Major Corrective Work
We strongly recommend that you and the sellers' agent be present, if possible, during property inspections, so that you both actually see the damage. Give the sellers copies of the reports for them to review before you meet with them to negotiate a corrective work credit. This is the moment of truth in most home sales. Sellers usually don't want to pay for the corrective work. Neither do you. The deal will fall through if this impasse can't be resolved.
- The sellers may refuse to pay for repairs found by inspectors that you have hired. The sellers may question the impartiality or validity of your inspection reports and order their own inspections to verify or refute yours.
- Sellers who try to punish the messenger are usually making a big mistake. If they drive you away, they may still have a legal obligation to tell other buyers what you've discovered. That disclosure will probably lower the price that any future buyer will pay for their house.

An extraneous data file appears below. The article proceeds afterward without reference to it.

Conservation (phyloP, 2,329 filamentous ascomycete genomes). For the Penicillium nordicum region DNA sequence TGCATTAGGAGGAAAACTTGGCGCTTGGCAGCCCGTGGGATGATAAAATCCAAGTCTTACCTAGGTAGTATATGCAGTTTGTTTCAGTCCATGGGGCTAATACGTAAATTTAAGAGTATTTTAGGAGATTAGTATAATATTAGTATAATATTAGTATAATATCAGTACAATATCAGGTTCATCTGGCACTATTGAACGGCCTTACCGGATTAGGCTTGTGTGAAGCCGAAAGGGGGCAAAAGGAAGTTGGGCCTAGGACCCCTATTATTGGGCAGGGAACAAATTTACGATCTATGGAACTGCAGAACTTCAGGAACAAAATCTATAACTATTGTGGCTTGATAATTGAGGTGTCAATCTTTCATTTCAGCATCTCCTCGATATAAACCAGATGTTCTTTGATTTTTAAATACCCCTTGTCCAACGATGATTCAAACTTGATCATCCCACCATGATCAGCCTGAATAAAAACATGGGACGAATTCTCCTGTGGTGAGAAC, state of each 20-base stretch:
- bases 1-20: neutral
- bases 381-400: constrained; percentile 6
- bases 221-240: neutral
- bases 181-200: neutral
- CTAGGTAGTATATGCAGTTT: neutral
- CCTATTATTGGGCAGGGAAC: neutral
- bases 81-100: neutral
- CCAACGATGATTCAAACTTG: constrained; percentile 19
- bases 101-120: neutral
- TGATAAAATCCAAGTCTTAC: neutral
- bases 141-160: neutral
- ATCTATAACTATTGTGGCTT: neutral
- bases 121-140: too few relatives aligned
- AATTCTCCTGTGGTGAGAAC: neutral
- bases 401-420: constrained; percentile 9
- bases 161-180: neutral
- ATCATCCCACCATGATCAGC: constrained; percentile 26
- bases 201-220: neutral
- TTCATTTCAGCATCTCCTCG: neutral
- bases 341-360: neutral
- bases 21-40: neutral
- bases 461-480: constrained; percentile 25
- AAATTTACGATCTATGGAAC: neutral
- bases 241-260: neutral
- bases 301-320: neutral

- Lenders also participate in corrective work problems. They get copies of inspection reports when borrowers tell them that a serious repair problem exists, when their appraisal indicates a property obviously needs major repairs, or when the purchase contract contains a credit for extensive repairs.
You can solve repair problems in a variety of ways:
- The sellers may give a credit for corrective work directly to buyers at the closing. Lenders usually don't approve of this approach, because it raises uncertainties about whether the corrective work will actually be completed. If it isn't, the security of the lender's loan is impaired.
- You can make the sellers feel better by offering to get competitive bids on the work from several reputable, licensed contractors. This additional effort on your part shows the sellers that you don't want to get rich off their misfortune. All you want is what you thought you were buying in the first place -- a well-maintained home with a good foundation and a roof that doesn't leak.